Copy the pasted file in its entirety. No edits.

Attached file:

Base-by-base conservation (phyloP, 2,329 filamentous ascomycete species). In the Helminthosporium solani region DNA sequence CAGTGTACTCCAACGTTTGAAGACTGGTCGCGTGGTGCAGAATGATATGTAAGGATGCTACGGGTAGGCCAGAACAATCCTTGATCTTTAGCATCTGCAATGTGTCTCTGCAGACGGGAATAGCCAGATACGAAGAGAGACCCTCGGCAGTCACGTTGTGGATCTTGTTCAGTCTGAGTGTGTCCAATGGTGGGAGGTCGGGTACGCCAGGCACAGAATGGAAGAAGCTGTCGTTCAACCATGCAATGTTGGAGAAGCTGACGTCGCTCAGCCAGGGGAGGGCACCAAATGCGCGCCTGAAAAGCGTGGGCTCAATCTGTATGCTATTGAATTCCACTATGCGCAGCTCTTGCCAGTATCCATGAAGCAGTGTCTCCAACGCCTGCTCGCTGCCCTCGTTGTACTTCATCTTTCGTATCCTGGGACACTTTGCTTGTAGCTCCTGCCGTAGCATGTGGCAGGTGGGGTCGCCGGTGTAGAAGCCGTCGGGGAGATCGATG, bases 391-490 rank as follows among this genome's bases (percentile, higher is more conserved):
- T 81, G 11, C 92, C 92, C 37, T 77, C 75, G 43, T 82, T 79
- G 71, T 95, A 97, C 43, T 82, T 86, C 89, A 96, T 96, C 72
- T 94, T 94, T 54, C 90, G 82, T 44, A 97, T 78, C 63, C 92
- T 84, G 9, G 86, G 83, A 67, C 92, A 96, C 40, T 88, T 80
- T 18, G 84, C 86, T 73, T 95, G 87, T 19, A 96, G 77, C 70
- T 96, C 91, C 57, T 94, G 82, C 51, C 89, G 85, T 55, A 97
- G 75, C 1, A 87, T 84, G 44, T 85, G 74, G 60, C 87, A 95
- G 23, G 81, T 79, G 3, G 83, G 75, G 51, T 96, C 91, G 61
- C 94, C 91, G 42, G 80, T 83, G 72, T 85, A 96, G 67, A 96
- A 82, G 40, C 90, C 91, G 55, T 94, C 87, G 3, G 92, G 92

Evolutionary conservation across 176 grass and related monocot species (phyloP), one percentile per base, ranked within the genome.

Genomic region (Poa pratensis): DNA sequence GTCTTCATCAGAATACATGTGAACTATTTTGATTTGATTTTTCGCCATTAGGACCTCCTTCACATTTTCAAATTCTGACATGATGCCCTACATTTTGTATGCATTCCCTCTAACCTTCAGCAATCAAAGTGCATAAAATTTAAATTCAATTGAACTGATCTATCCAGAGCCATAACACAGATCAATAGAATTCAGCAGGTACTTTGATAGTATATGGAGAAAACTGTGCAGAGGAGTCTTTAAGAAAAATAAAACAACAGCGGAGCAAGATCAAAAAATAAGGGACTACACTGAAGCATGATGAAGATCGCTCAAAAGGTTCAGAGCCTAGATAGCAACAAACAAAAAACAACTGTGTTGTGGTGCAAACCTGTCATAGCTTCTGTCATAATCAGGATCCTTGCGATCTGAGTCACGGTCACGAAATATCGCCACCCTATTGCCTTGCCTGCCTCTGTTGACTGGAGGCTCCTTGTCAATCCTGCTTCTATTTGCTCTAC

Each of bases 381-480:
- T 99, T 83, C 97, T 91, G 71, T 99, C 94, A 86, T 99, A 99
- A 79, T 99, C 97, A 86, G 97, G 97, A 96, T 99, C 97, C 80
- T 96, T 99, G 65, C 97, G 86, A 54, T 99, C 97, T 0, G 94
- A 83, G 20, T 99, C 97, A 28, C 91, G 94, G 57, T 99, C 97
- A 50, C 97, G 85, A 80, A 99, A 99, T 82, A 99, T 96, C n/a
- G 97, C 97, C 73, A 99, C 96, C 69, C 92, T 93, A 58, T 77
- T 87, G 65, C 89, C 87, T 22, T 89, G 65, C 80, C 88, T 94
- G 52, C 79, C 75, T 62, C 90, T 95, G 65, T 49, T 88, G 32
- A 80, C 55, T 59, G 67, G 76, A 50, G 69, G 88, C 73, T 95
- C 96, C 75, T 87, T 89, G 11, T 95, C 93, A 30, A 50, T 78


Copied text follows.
Base-by-base conservation (phyloP, 2,329 filamentous ascomycete species). In the Helminthosporium solani region DNA sequence CAGTGTACTCCAACGTTTGAAGACTGGTCGCGTGGTGCAGAATGATATGTAAGGATGCTACGGGTAGGCCAGAACAATCCTTGATCTTTAGCATCTGCAATGTGTCTCTGCAGACGGGAATAGCCAGATACGAAGAGAGACCCTCGGCAGTCACGTTGTGGATCTTGTTCAGTCTGAGTGTGTCCAATGGTGGGAGGTCGGGTACGCCAGGCACAGAATGGAAGAAGCTGTCGTTCAACCATGCAATGTTGGAGAAGCTGACGTCGCTCAGCCAGGGGAGGGCACCAAATGCGCGCCTGAAAAGCGTGGGCTCAATCTGTATGCTATTGAATTCCACTATGCGCAGCTCTTGCCAGTATCCATGAAGCAGTGTCTCCAACGCCTGCTCGCTGCCCTCGTTGTACTTCATCTTTCGTATCCTGGGACACTTTGCTTGTAGCTCCTGCCGTAGCATGTGGCAGGTGGGGTCGCCGGTGTAGAAGCCGTCGGGGAGATCGATG, bases 391-490 rank as follows among this genome's bases (percentile, higher is more conserved):
- T 81, G 11, C 92, C 92, C 37, T 77, C 75, G 43, T 82, T 79
- G 71, T 95, A 97, C 43, T 82, T 86, C 89, A 96, T 96, C 72
- T 94, T 94, T 54, C 90, G 82, T 44, A 97, T 78, C 63, C 92
- T 84, G 9, G 86, G 83, A 67, C 92, A 96, C 40, T 88, T 80
- T 18, G 84, C 86, T 73, T 95, G 87, T 19, A 96, G 77, C 70
- T 96, C 91, C 57, T 94, G 82, C 51, C 89, G 85, T 55, A 97
- G 75, C 1, A 87, T 84, G 44, T 85, G 74, G 60, C 87, A 95
- G 23, G 81, T 79, G 3, G 83, G 75, G 51, T 96, C 91, G 61
- C 94, C 91, G 42, G 80, T 83, G 72, T 85, A 96, G 67, A 96
- A 82, G 40, C 90, C 91, G 55, T 94, C 87, G 3, G 92, G 92

Evolutionary conservation across 176 grass and related monocot species (phyloP), one percentile per base, ranked within the genome.

Genomic region (Poa pratensis): DNA sequence GTCTTCATCAGAATACATGTGAACTATTTTGATTTGATTTTTCGCCATTAGGACCTCCTTCACATTTTCAAATTCTGACATGATGCCCTACATTTTGTATGCATTCCCTCTAACCTTCAGCAATCAAAGTGCATAAAATTTAAATTCAATTGAACTGATCTATCCAGAGCCATAACACAGATCAATAGAATTCAGCAGGTACTTTGATAGTATATGGAGAAAACTGTGCAGAGGAGTCTTTAAGAAAAATAAAACAACAGCGGAGCAAGATCAAAAAATAAGGGACTACACTGAAGCATGATGAAGATCGCTCAAAAGGTTCAGAGCCTAGATAGCAACAAACAAAAAACAACTGTGTTGTGGTGCAAACCTGTCATAGCTTCTGTCATAATCAGGATCCTTGCGATCTGAGTCACGGTCACGAAATATCGCCACCCTATTGCCTTGCCTGCCTCTGTTGACTGGAGGCTCCTTGTCAATCCTGCTTCTATTTGCTCTAC

Each of bases 381-480:
- T 99, T 83, C 97, T 91, G 71, T 99, C 94, A 86, T 99, A 99
- A 79, T 99, C 97, A 86, G 97, G 97, A 96, T 99, C 97, C 80
- T 96, T 99, G 65, C 97, G 86, A 54, T 99, C 97, T 0, G 94
- A 83, G 20, T 99, C 97, A 28, C 91, G 94, G 57, T 99, C 97
- A 50, C 97, G 85, A 80, A 99, A 99, T 82, A 99, T 96, C n/a
- G 97, C 97, C 73, A 99, C 96, C 69, C 92, T 93, A 58, T 77
- T 87, G 65, C 89, C 87, T 22, T 89, G 65, C 80, C 88, T 94
- G 52, C 79, C 75, T 62, C 90, T 95, G 65, T 49, T 88, G 32
- A 80, C 55, T 59, G 67, G 76, A 50, G 69, G 88, C 73, T 95
- C 96, C 75, T 87, T 89, G 11, T 95, C 93, A 30, A 50, T 78